Saracens No.8 Billy Vunipola says he won’t take his starring role off the bench in the World Cup opener for granted after securing England a bonus-point 35-11 win against Fiji.
This was by no means a vintage England performance but some of Aviva Premiership Rugby’s brightest stars shone in front of an estimated 450 million viewers in the Twickenham curtain-raiser.
Harlequins full-back Mike Brown deservedly took the plaudits, scoring a try-double as England’s most potent
threat with ball in hand, while Bath Rugby talisman George Ford drilled eight points off the tee.
Replacement Owen Farrell relieved pressure from a spirited Fiji in the second half, the Saracen kicking an important penalty, but Vunipola ensured a perfect night for England with a fourth try at the death.
The bonus point could prove crucial in a so-called ‘Pool of Death’ including Australia and Wales – who England face next – and in Vunipola’s own personal battle with Gloucester Rugby’s Ben Morgan for the No.8 shirt.
But Vunipola said: “It’s more a message to the team that I’m willing to do whatever to help them, whether it’s during the week and training, not sulking – taking things on the chin and moving on.
“I’d rather be starting than not, but it’s just something I need to keep working on.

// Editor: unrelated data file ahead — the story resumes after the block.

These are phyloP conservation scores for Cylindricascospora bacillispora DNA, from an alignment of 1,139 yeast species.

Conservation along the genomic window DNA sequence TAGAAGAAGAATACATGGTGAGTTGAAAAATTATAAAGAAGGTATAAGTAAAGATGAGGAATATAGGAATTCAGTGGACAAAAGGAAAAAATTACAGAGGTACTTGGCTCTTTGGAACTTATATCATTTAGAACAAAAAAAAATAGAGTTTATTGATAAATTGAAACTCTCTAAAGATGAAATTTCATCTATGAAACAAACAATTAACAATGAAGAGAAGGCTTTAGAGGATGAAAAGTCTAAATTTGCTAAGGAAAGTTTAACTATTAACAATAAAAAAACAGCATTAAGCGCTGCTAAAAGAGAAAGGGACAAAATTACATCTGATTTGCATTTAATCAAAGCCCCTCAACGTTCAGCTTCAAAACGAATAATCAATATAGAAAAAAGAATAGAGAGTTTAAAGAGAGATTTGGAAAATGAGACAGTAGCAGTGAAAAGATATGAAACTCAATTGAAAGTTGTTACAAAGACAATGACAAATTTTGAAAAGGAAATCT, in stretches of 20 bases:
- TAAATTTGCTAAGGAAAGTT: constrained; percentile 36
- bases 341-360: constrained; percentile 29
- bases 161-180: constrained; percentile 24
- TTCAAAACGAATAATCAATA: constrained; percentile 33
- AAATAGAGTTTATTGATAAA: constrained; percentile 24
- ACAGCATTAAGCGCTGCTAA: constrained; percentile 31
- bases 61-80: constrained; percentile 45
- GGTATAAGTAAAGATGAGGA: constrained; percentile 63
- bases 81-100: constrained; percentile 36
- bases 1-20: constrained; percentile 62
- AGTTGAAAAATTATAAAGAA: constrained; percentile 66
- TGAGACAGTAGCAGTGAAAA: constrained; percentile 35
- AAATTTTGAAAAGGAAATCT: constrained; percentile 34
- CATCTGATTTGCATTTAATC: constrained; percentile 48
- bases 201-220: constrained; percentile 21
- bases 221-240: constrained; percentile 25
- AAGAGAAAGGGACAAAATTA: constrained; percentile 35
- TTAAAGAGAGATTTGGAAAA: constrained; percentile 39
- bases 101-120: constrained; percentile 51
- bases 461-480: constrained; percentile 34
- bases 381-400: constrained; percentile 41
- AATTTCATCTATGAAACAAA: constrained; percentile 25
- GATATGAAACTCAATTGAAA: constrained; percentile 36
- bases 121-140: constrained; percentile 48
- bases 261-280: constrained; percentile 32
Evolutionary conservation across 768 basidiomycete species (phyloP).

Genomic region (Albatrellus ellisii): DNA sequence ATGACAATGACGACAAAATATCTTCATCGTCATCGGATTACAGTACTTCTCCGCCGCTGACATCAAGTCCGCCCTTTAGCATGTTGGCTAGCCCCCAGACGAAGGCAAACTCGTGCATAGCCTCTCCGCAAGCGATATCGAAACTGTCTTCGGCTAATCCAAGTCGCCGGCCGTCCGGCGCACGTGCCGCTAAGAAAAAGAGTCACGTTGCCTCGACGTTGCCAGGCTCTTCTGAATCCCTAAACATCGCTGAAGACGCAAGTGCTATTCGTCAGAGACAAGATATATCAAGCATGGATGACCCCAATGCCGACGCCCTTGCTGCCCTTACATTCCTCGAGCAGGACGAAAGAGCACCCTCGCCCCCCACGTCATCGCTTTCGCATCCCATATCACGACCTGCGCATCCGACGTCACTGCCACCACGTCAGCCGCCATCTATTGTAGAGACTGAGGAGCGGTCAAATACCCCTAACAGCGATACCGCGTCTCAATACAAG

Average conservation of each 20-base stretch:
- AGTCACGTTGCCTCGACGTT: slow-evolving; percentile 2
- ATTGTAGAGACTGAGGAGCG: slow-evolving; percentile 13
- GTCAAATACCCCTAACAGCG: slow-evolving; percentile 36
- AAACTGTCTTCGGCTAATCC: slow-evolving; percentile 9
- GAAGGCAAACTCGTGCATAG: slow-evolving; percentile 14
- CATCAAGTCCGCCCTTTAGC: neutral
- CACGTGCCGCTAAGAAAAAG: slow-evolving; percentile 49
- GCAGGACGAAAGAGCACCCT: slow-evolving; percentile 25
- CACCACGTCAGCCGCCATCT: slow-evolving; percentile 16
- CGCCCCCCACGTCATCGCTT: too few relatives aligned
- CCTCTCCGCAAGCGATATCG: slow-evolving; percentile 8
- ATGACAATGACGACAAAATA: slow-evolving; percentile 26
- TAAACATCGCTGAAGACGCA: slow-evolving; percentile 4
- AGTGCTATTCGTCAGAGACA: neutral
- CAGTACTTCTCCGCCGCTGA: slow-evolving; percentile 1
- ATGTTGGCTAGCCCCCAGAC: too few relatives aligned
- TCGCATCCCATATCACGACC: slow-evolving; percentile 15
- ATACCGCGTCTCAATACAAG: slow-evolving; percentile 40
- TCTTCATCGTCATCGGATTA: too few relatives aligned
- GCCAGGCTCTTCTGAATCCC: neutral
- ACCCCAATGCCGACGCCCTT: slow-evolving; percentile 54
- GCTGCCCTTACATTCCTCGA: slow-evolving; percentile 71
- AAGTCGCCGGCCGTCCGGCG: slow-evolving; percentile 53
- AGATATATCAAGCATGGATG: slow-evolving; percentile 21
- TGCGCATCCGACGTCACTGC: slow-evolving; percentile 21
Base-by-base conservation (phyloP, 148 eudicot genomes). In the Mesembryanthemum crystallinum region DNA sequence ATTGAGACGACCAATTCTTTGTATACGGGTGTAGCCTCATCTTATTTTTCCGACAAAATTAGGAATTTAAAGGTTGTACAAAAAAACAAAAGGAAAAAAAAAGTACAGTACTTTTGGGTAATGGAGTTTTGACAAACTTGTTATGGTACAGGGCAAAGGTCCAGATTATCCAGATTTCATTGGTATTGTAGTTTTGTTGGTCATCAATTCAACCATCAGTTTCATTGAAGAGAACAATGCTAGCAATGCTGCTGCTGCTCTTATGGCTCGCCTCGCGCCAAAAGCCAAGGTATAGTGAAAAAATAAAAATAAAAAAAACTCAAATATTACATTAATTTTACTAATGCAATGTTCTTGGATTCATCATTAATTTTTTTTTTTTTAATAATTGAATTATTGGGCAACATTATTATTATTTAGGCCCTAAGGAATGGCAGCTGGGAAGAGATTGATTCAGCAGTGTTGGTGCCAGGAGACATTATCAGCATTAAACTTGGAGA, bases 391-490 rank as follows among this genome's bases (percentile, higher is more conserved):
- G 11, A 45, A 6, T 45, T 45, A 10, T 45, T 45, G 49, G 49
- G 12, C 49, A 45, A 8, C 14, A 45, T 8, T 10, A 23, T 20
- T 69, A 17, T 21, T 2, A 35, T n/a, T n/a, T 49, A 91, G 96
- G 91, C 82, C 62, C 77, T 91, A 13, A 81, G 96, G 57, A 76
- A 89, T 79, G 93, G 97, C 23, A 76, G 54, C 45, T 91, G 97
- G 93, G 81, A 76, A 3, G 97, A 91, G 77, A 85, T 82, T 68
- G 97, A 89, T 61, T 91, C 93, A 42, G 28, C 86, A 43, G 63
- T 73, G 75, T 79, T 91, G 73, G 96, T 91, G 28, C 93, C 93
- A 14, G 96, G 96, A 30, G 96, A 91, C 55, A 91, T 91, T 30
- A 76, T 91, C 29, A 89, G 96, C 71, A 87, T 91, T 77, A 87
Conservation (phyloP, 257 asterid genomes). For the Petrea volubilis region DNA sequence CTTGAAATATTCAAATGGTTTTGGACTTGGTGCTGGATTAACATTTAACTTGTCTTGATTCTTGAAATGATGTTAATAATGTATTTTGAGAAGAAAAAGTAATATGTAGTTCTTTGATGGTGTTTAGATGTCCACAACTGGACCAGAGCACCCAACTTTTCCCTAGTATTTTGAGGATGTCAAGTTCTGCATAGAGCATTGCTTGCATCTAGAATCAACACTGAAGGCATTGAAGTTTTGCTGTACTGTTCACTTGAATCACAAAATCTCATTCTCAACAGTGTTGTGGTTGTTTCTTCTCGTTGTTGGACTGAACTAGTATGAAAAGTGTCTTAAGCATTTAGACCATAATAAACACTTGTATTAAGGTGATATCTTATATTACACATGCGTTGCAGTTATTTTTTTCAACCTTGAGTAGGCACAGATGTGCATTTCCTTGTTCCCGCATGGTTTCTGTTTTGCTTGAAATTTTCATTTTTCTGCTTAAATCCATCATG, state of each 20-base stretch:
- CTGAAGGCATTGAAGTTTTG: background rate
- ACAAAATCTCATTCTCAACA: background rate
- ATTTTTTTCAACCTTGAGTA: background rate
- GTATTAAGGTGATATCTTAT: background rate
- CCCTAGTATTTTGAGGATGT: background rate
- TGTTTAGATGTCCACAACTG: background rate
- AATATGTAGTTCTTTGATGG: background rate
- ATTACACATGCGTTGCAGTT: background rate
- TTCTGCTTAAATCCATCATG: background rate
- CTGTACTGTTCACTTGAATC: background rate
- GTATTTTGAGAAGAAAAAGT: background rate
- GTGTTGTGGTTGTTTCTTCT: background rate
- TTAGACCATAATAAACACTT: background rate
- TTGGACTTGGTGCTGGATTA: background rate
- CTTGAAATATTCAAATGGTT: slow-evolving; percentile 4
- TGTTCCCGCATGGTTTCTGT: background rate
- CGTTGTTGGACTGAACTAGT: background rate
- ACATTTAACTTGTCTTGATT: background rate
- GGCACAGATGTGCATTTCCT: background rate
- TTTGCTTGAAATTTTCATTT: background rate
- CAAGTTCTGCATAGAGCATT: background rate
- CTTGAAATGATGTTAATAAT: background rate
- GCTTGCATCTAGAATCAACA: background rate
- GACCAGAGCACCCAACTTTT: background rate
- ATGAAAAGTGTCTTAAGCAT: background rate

“I think sometimes it’s easier for the bench to come on because the game’s broken up and we’re a bit fresher than everyone else. A lot of credit has to go to the boys who wore them down.
“I didn’t think my try would be awarded at the time, no. I got up and they pushed the ball off the line. I was in two minds over whether I should recycle the ball or go for the line, if I missed it then it’d probably be game over.
“But someone pushed from behind and I managed to get over.”
There are several areas of concern for England coach Stuart Lancaster ahead of the meeting with Wales next Saturday – not least the set-piece.
England lost three scrums on their own put-in while Fiji were a perfect seven from seven and Vunipola has preached patience to the pack.
“(Their scrum) must have been something they worked on massively, though we prepared for that,” Vunipola added.
“Three times we got caught out with some of the decisions, but a few times we need to be more patient rather than go for the jugular straight from the off. The Fijian boys did that very well, fair play to them.
“The overarching message at half-time was be more direct, the Fijian back-line were very good at drifting off and making the hits on us. We kept passing the ball down the line rather than impacting the gain-line, I think that was the biggest thing when we (the replacements) came on – try and push the team forward rather than sidewards.”